FANS who followed Bolton Wanderers legend John McGinlay from the terraces may get the privilege of quaffing a pint pulled by their hero next time they pop into their local.

The former Whites striker is the man at the helm of a McGinlay “dynasty” which has taken over the Original Bay Horse pub in Horwich and reopened it following a £100,000 refurbishment.

Helping to run the 240-year-old pub are McGinlay’s sons, John, aged 28, Michael, aged 26, Jamie aged 21, Craig, aged 20, and daughter Amie Lee, aged 17.

“It’s a team effort,” said the 50-year-old, who made 192 appearances for the Whites between 1992 and 1997, scoring 87 times, including the last goal to be scored at Burnden Park.

“The builders have done a fantastic job, turning it round in more or less three weeks. They have transformed the pub, making it a lot more welcoming, but keeping the historic character of the place.

“We picked the pub because it already had a lot of regular clients, but we thought we could enhance it. It’s a proper pub, and there’s not many of them left.

“In the past I think it was really a men’s pub, but we want to make it appealing to couples.”

And it was the family factor which prompted Super John to embark on the venture after his recent stint working under Owen Coyle at Wigan Athletic with 12 scouts under his command.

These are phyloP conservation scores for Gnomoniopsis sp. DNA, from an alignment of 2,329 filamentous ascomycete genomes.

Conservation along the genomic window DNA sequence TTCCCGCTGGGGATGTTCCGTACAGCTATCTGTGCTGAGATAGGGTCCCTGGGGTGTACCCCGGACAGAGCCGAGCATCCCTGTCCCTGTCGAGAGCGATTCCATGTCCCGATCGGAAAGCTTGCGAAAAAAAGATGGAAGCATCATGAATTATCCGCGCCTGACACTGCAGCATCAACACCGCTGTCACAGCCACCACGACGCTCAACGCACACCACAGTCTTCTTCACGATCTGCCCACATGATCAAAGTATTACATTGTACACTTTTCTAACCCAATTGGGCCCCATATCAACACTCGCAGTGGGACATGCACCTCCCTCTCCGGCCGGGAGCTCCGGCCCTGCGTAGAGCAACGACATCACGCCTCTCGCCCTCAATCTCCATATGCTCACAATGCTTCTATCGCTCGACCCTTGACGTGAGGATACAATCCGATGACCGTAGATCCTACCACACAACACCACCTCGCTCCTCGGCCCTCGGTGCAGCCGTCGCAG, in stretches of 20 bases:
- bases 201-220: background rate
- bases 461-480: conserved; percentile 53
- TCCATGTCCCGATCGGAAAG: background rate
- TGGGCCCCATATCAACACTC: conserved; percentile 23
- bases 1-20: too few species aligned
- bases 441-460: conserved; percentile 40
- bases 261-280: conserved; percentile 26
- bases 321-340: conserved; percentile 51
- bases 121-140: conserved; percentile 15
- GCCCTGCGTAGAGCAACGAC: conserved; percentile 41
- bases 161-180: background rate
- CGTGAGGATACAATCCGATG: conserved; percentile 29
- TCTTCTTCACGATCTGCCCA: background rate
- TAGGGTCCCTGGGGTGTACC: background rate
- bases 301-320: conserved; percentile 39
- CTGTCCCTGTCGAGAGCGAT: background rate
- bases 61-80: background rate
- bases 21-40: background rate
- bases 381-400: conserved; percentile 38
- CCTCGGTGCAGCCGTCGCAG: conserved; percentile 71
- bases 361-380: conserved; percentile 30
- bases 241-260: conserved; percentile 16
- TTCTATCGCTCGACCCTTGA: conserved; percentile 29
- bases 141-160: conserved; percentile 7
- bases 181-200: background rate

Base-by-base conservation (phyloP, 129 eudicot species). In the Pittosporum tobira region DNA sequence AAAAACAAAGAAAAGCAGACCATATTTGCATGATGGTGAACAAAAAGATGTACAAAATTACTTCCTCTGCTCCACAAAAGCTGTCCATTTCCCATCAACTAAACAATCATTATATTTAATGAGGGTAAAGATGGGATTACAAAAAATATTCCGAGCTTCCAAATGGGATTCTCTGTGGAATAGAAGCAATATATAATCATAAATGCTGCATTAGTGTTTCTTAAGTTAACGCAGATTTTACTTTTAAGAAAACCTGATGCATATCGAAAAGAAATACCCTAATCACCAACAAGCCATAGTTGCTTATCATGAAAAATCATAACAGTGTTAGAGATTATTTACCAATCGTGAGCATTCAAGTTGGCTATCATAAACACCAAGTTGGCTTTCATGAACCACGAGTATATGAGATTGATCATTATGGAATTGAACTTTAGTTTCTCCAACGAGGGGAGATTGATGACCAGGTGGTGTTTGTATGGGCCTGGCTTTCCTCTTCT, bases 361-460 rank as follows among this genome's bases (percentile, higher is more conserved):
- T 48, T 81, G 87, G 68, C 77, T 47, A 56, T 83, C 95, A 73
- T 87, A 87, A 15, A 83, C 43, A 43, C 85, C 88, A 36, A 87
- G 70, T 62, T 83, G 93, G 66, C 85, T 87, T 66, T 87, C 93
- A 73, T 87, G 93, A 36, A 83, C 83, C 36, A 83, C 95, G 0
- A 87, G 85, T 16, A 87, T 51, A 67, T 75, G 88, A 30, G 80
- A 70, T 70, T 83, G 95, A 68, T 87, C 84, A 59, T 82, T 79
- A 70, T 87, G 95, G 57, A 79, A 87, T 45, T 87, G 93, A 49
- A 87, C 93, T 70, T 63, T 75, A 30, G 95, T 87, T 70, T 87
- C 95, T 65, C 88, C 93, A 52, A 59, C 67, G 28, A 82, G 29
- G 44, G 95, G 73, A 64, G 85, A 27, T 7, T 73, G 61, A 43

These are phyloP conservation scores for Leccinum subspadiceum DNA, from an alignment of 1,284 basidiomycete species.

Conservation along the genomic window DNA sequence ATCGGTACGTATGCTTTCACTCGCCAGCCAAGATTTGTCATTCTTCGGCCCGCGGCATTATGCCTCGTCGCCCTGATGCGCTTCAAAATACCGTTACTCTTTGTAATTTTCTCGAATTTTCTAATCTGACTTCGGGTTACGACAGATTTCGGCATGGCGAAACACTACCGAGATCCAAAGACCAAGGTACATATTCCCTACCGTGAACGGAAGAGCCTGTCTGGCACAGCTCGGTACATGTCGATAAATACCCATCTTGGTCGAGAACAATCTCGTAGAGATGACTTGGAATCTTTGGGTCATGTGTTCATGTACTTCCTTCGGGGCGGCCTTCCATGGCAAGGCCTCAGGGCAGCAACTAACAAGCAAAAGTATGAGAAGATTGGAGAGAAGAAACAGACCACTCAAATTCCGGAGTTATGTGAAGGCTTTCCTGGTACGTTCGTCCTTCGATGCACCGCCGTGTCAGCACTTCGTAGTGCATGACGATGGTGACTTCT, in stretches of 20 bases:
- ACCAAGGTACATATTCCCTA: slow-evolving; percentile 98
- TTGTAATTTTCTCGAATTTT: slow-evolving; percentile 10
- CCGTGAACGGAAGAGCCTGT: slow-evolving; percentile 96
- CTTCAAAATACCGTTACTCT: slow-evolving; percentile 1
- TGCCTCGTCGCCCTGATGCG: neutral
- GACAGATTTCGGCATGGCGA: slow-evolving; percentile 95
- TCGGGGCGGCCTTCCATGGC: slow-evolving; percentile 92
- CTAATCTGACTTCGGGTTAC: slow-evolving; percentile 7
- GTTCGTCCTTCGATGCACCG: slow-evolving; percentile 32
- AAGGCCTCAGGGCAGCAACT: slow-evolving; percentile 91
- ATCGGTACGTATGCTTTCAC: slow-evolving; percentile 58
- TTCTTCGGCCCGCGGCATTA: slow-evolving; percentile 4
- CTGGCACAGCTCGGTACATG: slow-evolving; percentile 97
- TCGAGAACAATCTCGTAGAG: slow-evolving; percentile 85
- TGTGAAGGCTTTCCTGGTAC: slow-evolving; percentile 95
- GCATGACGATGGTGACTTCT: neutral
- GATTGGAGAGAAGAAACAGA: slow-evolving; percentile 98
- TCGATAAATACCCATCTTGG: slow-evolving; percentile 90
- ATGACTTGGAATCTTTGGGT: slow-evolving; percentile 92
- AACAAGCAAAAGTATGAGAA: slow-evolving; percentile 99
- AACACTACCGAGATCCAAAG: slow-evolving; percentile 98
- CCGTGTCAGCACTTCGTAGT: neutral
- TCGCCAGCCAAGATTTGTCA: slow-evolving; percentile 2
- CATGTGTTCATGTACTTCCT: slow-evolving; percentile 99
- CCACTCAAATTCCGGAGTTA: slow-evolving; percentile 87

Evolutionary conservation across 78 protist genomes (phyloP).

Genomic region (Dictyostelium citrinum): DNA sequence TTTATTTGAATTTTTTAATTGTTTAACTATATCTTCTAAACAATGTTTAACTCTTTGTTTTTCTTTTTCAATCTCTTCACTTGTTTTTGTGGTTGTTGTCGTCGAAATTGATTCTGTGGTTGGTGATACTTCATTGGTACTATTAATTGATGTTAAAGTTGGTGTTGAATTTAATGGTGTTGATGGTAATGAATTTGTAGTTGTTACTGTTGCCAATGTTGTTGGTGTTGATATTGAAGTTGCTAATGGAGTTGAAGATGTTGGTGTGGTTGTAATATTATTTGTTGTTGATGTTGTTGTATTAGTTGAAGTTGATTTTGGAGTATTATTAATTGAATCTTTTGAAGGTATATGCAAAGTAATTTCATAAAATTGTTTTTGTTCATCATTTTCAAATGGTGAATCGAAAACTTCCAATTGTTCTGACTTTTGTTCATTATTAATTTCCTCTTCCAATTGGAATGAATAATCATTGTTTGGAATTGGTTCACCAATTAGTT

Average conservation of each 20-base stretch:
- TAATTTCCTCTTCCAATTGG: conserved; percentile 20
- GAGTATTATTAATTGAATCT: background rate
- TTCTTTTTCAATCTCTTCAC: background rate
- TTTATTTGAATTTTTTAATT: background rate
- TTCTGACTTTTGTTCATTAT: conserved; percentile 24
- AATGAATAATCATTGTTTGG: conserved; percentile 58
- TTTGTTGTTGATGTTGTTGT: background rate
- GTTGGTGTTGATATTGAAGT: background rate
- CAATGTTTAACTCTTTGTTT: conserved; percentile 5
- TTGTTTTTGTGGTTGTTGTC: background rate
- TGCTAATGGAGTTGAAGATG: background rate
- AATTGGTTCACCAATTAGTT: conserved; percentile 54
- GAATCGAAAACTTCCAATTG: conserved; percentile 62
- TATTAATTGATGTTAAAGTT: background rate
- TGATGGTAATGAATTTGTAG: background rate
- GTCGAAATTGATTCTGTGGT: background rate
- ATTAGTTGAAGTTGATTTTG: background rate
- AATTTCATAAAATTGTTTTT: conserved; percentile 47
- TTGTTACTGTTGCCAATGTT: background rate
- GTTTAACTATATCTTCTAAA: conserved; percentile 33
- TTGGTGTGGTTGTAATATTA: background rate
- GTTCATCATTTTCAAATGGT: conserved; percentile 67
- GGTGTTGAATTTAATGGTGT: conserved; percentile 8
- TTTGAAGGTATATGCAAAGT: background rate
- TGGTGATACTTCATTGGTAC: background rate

“Being able to run it with my family was the main factor,” he said. “My boys have worked in the trade and it helps me because I can’t be here all the time.

“They’ve appointed me as head cleaner!”

The Whites legend, who is currently a radio pundit at Wanderers matches, still harbours ambitions to work in football again.

He added: “I know that if I need to go away for football reasons, the pub is in good hands. As an ex-player you miss the day to day contact with football.

“I enjoy going to games and looking at up and coming players. At Wigan, I had 12 scouts working for me. When you find yourself out of a job, it makes you more hungry to get back in.”

He came back to the region two years ago after returning from nine years’ coaching in Cincinnati in the USA. “When people ask ‘where do you come from’ I always say Bolton,” said the Inverness-born former Scotland international.

“When we decided to return from America and we said we were going home, it was always going to be Bolton.

“All my kids went to Rivington and Blackrod School and there’s no other place we would want to be.”